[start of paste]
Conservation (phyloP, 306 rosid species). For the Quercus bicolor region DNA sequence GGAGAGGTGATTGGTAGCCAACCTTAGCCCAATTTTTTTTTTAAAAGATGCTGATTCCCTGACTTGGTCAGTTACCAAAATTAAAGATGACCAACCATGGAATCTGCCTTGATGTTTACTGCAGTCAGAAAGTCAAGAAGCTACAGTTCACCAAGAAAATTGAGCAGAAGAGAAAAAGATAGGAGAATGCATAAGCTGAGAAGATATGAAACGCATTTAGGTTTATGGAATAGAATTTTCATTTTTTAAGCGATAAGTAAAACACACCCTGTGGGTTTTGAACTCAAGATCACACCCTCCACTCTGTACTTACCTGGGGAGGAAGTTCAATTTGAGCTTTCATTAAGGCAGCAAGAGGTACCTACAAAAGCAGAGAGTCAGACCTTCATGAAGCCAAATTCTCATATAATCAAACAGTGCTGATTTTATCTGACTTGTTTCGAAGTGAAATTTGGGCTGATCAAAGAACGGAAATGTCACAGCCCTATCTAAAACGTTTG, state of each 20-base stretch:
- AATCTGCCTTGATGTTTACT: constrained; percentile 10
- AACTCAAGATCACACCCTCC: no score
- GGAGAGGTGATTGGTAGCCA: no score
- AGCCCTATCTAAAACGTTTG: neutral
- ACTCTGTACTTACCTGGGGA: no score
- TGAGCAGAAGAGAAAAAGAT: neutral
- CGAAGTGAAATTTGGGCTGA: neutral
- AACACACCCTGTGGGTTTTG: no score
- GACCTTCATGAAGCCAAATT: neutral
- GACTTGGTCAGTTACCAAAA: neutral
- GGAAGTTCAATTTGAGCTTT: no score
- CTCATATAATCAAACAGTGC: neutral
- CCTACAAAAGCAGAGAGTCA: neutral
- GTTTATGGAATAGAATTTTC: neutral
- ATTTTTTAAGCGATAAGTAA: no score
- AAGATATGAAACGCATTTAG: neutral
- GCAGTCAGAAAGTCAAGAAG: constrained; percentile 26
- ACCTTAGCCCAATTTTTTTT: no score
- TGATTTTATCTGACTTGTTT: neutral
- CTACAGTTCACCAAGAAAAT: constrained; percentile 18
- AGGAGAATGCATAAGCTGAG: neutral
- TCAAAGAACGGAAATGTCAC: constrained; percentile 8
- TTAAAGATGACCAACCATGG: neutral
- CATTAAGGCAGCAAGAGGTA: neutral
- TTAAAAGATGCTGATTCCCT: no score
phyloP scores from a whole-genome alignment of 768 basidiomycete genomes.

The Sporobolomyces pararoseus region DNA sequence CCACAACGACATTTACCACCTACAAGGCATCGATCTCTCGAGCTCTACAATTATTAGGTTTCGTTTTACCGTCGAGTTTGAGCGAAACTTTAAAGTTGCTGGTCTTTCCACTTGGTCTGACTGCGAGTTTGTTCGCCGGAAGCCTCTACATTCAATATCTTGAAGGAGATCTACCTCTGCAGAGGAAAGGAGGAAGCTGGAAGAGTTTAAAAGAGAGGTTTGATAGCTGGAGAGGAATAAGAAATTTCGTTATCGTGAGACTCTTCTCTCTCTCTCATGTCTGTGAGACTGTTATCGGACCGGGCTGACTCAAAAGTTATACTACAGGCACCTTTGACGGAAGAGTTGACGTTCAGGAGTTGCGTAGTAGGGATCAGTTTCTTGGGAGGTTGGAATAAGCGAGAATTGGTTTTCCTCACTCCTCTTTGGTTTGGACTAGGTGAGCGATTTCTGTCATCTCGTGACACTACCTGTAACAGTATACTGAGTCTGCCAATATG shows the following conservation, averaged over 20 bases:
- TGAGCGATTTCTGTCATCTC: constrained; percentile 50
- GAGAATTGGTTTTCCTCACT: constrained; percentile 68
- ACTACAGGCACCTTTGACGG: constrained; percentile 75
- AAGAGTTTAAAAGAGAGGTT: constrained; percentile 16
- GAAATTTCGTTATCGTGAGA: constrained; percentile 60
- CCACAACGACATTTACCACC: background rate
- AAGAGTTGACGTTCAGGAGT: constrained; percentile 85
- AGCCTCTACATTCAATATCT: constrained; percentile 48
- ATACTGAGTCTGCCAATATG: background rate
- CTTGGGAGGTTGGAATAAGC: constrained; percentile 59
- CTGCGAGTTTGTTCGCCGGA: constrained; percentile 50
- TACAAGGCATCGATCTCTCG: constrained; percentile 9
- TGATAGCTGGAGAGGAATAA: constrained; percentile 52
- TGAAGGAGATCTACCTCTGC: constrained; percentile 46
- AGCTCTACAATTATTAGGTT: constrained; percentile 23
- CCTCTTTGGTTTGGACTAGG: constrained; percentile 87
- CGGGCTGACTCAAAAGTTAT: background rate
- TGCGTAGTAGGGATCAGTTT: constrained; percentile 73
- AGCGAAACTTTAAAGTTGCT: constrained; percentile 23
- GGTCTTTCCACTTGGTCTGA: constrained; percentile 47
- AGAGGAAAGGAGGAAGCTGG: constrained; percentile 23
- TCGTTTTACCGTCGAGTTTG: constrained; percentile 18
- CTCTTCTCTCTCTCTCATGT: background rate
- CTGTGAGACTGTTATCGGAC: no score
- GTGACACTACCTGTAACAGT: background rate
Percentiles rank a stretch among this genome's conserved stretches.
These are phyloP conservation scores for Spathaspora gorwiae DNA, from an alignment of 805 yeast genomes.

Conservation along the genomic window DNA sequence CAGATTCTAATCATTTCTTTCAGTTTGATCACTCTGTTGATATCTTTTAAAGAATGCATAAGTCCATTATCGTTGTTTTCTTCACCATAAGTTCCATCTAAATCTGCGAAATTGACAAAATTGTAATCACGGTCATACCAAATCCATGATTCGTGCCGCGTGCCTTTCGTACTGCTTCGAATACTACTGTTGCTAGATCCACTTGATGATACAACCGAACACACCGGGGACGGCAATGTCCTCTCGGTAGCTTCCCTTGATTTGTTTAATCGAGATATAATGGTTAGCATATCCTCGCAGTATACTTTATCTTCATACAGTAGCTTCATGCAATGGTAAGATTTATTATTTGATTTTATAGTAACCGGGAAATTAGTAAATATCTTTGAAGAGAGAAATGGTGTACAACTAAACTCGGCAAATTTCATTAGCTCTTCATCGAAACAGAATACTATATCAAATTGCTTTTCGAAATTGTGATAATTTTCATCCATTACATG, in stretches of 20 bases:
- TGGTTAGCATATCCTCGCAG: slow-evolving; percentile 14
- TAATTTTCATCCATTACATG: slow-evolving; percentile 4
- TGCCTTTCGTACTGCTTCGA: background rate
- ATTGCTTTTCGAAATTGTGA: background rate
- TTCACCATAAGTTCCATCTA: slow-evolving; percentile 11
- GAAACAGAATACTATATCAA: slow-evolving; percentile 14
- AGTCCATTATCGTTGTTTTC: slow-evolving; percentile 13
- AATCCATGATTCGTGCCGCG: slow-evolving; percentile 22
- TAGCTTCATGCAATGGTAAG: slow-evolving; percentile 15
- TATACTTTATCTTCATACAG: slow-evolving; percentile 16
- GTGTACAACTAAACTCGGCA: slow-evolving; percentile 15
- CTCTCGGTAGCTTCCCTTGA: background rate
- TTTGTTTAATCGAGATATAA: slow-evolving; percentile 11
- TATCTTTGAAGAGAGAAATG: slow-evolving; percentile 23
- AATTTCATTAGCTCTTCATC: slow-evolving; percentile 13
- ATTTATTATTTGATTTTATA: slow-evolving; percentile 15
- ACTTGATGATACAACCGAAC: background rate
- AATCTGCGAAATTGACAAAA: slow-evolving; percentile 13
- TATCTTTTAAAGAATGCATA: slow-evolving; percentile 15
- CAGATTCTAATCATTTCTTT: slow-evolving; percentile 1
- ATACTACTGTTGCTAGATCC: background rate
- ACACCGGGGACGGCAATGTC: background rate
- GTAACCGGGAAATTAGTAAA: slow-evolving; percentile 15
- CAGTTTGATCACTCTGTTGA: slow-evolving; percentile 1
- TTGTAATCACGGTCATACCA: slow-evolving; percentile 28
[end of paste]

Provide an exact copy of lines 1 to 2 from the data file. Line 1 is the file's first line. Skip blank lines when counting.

Conservation (phyloP, 306 rosid species). For the Quercus bicolor region DNA sequence GGAGAGGTGATTGGTAGCCAACCTTAGCCCAATTTTTTTTTTAAAAGATGCTGATTCCCTGACTTGGTCAGTTACCAAAATTAAAGATGACCAACCATGGAATCTGCCTTGATGTTTACTGCAGTCAGAAAGTCAAGAAGCTACAGTTCACCAAGAAAATTGAGCAGAAGAGAAAAAGATAGGAGAATGCATAAGCTGAGAAGATATGAAACGCATTTAGGTTTATGGAATAGAATTTTCATTTTTTAAGCGATAAGTAAAACACACCCTGTGGGTTTTGAACTCAAGATCACACCCTCCACTCTGTACTTACCTGGGGAGGAAGTTCAATTTGAGCTTTCATTAAGGCAGCAAGAGGTACCTACAAAAGCAGAGAGTCAGACCTTCATGAAGCCAAATTCTCATATAATCAAACAGTGCTGATTTTATCTGACTTGTTTCGAAGTGAAATTTGGGCTGATCAAAGAACGGAAATGTCACAGCCCTATCTAAAACGTTTG, state of each 20-base stretch:
- AATCTGCCTTGATGTTTACT: constrained; percentile 10